The physical layout should aim toward ‘node’ or ‘center’ clusters around an intersection of an arterial or collector street, rather than a ‘corridor’ (strip design), and should be easily accessed by walking, bicycling and by transit.

Residential Collector

Full infrastructure availability and sewer connection required.


Industrial (↑ Top)

This category is for light and heavy industrial uses, distribution and warehouse developments.

Industrial uses including:

  • light manufacturing
  • assembly
  • industrial services

Recommended building types are concrete, masonry, and tilt-up.

Access to arterial, highway, or interstate within 1/8 mile. May have internal driveways. Access does not go through adjacent residential areas and buffers are typically present with residential areas.

Arterial Collector

Full infrastructure availability and sewer connection required.


Civic (↑ Top)

This category is intended to include all public, semi-public and institutional uses, except parks, golf courses and nature preserves that are grouped under a different category.

The Civic/Public land use category includes government buildings, land, and libraries. They are typically public or semipublic in nature. In addition to their primary use, they provide gathering spaces, recreation spaces and opportunities for residents to interact. When located in neighborhoods or commercial centers, the design and layout of facilities should connect with the surrounding areas by providing pedestrian, bicycle, transit as well as vehicular connections where possible. Smaller facilities should be located within, or adjacent to residential areas with multi-modal access (pedestrians, bicycles, transit, and vehicles) is provided.

  • Public Education Facilities (Elementary, Middle and High Schools);
  • College Campus;
  • Government Facilities;
  • Libraries.

Those facilities that serve residential areas (such as branch libraries, post offices and schools) should be grouped together.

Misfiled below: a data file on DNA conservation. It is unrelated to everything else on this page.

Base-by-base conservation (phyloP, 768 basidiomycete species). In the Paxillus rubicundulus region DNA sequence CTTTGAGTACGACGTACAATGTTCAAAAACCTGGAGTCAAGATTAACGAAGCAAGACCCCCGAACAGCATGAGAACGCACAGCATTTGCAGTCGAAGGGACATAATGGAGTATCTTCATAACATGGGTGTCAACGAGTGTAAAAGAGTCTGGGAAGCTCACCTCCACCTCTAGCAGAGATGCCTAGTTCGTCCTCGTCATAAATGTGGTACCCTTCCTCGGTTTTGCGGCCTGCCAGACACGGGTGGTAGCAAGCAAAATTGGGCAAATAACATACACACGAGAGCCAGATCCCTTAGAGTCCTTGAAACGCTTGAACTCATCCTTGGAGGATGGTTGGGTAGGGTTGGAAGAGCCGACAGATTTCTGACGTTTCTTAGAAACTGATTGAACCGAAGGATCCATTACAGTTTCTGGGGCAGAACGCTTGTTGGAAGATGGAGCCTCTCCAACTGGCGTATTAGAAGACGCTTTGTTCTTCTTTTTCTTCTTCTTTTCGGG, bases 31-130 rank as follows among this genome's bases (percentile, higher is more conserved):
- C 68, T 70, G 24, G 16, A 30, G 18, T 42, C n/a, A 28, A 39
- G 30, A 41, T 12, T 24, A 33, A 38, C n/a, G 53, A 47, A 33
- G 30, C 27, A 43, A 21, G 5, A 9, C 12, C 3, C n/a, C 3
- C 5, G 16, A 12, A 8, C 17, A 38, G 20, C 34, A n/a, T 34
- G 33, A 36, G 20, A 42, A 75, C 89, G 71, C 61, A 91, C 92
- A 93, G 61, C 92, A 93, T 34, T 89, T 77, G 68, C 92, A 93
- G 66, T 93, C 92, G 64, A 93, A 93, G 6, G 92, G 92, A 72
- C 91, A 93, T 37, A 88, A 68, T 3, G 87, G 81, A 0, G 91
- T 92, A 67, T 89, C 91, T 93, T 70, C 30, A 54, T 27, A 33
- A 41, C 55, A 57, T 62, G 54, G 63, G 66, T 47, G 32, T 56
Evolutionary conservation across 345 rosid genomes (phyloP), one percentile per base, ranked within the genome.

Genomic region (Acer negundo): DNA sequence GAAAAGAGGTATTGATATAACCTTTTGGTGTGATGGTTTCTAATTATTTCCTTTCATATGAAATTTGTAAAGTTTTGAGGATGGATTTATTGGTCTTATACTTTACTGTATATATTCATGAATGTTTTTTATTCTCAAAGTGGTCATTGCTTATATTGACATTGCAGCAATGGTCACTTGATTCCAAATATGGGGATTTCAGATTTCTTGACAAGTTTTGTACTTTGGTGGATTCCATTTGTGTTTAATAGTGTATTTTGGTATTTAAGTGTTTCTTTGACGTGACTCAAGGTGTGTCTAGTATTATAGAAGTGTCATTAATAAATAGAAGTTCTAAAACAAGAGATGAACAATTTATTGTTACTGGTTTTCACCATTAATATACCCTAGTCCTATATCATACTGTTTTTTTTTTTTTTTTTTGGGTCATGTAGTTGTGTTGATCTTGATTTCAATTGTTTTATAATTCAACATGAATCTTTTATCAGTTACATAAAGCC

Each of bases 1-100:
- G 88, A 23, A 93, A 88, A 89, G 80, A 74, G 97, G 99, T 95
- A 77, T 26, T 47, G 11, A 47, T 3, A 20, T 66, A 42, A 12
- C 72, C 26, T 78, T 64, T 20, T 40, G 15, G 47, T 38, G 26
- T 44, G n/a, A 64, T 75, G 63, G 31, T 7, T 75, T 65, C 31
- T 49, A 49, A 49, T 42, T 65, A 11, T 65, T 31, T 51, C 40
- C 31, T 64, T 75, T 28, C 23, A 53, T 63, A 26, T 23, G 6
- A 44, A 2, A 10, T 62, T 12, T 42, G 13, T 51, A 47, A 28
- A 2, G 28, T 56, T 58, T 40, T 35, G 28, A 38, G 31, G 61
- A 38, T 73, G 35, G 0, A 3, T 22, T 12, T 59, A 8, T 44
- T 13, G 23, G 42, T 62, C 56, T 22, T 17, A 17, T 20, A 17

Uses are not prohibited in other categories if applicable zoning and design criteria are met. In the absence of a Civic use, Single-Family Residential is an acceptable alternative land use.

Arterial Collector

All Civic facilities should have access to arterials, public transportation and major utility trunk lines.


Airport (↑ Top)

Used exclusively for airport uses and operations. Land area extending from the centerline of airport runways for the protection of taking-off and landing of airplanes per FAA requirements. It is trapezoidal in shape and centered about the extended runway centerline.

Airport Infrastructure and Facilities


Infrastructure (↑ Top)

This land use category includes all types of publicly owned infrastructure.

  • Right of Way;
  • Detention/Utilities;
  • Communications Facility;
  • Transportation Facility;
  • Transit Station;
  • Parking Structure.

Park/Open Space (↑ Top)

This land use category includes all public and private parks, golf courses and nature preserve areas.

The Parks land use category includes both active and passive parks, trails, and open space. For purposes of this plan, the term ‘Open Space’ will be used throughout the document as the name of this land use category. Included are public parks, outdoor recreation facilities, state-operated nature preserves, County park land such as, natural resource protection areas and other privately owned open space throughout the City. Schools, churches, and civic institutions may incorporate open space into their developments; however, this land-use plan will defer to the primary land use when depicted on the land use map.

  • Parks;
  • Open Space;
  • Golf Course (Public);
  • Cemetery (Public).

As currently exists or recommended by the Parks Master Plan.

Various types of parks have different location and compatibility characteristics. A neighborhood park is typically small, located in residential areas, and with walkable access for nearby residents. Larger community parks are located along collector street allowing higher traffic and accessibility for the entire community. Community parks often have sports amenities, shelter and picnic facilities.

Residential Corridor

No/minimal infrastructure.


Water Bodies (↑ Top)

This land use category includes all water bodies: lakes, rivers, streams with public and private access.

  • Lakes;
  • Streams;
  • Rivers.

As currently exists or recommended.

No/minimal infrastructure